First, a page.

Richard Dawkins, Lady Gaga, Amazon.com and the Bible - page6

 

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Richard Dawkins, Lady Gaga, Amazon.com and the Bible: Why understanding these rival stories is important for our present time
by Trevin Wax, Managing editor of “The Gospel Project”, a gospel-centered small group curriculum for all ages.

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There’s a challenge for the church: Christians occupy a cultural moment in time in which the sexual revolution promotes the freedom to express oneself sexually as a major aspect of human flourishing. The Christian virtues of chastity or purity are seen not merely as old-fashioned or dated, but as repressive and harmful to the human psyche. To tell someone not to act on certain sexual desires is to tell that person not to be authentic, to deny who that person is deep down. To respond to this critique, Christians must be equipped to do more than simply stand against the sexual revolution; we must cultivate a different kind of culture, with different assumptions, different expectations, and a deeper vision of “authenticity.”

In the meantime, part of the compassionate response required of the church is to cultivate a haven of human flourishing, where God’s design for sexuality, marriage, and the family can be implemented. This creation of a counterculture must not only be a prophetic word against the sexual revolution in society; it must also welcome in the “refugees,” those who have been wounded and betrayed by the failed promises of the revolution.

Consumerism’s “Fulfillment”

Finally, we turn to Amazon.com, the best representative of the story of consumerism. How do we proclaim the gospel in an age when virtually anything can be delivered to our doorstep through a simple click? An age where even our time is oriented toward purchasing? The medieval times were filled with holy days and feasts commemorating saints and festivals. Today our calendar is structured around consumerism. We go from Christmas to all sorts of exercise and dieting offers in January (which is a purge of consumeristic excess, but even the purge is sold to us in consumer terms) to Valentine’s Day candy and flowers to Easter treats, Mother’s Day, Father’s Day, Memorial Day, and Labor Day. Note how most of these “holidays” aren’t “holy days” in the old sense, but “shopping days” in the new sense. And why should we be surprised? When the purpose of life is consumption, then time is refigured to help us consume more and better. You are a self-made, self-sufficient human being. You work your way up the ladder, take steps in your career, and wind up in the end with a big house, nice car, and expensive clothes. Your journey is toward wealth and security.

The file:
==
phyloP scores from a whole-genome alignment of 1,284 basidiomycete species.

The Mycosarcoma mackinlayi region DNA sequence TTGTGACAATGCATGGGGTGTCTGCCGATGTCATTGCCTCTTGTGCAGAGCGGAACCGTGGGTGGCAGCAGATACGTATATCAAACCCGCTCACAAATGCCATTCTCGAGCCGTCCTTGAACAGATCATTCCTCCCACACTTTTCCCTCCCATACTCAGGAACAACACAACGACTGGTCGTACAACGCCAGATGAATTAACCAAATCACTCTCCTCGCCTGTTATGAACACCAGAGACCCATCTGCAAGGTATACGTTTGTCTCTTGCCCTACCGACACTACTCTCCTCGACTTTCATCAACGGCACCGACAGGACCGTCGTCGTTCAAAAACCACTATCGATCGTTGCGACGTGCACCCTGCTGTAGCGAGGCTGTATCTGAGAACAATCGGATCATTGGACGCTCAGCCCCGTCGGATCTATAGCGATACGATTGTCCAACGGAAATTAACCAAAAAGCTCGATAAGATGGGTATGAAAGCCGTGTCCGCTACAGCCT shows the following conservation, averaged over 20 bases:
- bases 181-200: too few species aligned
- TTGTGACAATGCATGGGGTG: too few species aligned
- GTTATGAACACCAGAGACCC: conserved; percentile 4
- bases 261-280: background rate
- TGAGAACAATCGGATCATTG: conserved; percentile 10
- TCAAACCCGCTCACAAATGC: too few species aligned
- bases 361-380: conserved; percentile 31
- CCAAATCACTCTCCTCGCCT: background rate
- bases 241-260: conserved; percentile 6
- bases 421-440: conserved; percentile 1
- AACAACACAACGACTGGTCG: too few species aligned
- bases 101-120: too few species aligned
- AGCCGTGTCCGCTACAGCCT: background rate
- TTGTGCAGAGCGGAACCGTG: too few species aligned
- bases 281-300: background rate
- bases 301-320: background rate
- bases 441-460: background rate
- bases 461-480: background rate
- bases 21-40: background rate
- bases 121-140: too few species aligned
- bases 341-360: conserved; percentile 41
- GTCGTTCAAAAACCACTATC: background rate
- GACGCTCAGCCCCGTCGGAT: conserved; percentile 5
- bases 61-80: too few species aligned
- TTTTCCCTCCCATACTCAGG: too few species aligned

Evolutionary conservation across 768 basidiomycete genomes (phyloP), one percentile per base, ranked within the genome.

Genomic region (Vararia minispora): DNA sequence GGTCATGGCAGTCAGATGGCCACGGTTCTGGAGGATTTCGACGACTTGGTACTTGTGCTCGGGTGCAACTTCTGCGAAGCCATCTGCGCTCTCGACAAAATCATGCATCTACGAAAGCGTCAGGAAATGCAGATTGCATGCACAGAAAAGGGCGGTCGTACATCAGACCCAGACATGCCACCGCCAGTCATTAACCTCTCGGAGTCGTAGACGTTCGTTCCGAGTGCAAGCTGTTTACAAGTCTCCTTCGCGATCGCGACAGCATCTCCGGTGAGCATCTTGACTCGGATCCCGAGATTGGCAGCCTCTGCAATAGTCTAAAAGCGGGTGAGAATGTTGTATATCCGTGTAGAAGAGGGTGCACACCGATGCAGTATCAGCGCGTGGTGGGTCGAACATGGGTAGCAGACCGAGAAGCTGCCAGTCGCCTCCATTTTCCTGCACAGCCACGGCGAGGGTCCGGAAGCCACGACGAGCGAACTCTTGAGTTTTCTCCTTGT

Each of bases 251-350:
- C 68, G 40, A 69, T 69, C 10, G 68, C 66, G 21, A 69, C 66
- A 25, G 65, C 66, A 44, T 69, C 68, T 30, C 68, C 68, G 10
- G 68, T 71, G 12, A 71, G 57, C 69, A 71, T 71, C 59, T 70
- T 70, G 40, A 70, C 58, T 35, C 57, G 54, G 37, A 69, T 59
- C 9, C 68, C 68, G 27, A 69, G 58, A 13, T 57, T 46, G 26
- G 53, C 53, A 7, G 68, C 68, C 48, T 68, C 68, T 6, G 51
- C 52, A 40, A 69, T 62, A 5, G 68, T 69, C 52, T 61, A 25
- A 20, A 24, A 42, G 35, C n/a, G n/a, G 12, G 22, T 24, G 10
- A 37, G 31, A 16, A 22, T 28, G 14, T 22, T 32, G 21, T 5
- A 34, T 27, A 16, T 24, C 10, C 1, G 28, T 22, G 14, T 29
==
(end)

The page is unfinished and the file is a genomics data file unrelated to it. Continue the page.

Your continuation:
If consumerist eschatology tells the story of the self-made individual moving from a place of financial poverty to wealth and status and success, then the church must tell the story of an individual moving from spiritual death to new life in Christ, from immaturity in Christ to representing Him well before the world. Growth in holiness, from one’s conversion until one’s death or Christ’s return, must become the dominant narrative by which Christians live. The goal of discipleship is Christlikeness; Christians must not judge growth or success by the world’s standards, but rather by God’s. The question must never be “are we keeping up with the Joneses?” but “are we looking more like Jesus?”

Individuals alone will not be able to reclaim this goal of discipleship. It will require the alternative story of the community of faith, believers who see both the danger of consumerism and the opportunity. The danger is to recast Christianity in self-focused terms; the opportunity is to reclaim Christianity’s truly transformative vision for human flourishing.

To make disciples who can articulate, defend, and live out their faith in Christ in a personal and public life, we must avoid speaking of the gospel in ways that focus on therapeutic results to the exclusion or minimization of the gospel’s public nature. To be clear, the gospel as public truth does not exclude therapeutic benefits to believers. But it is only because the gospel is public truth that those therapeutic benefits are available. In other words, present the gospel as true, and people will find it helpful. Present the gospel as merely helpful, and people will consider it to be neither true nor helpful.

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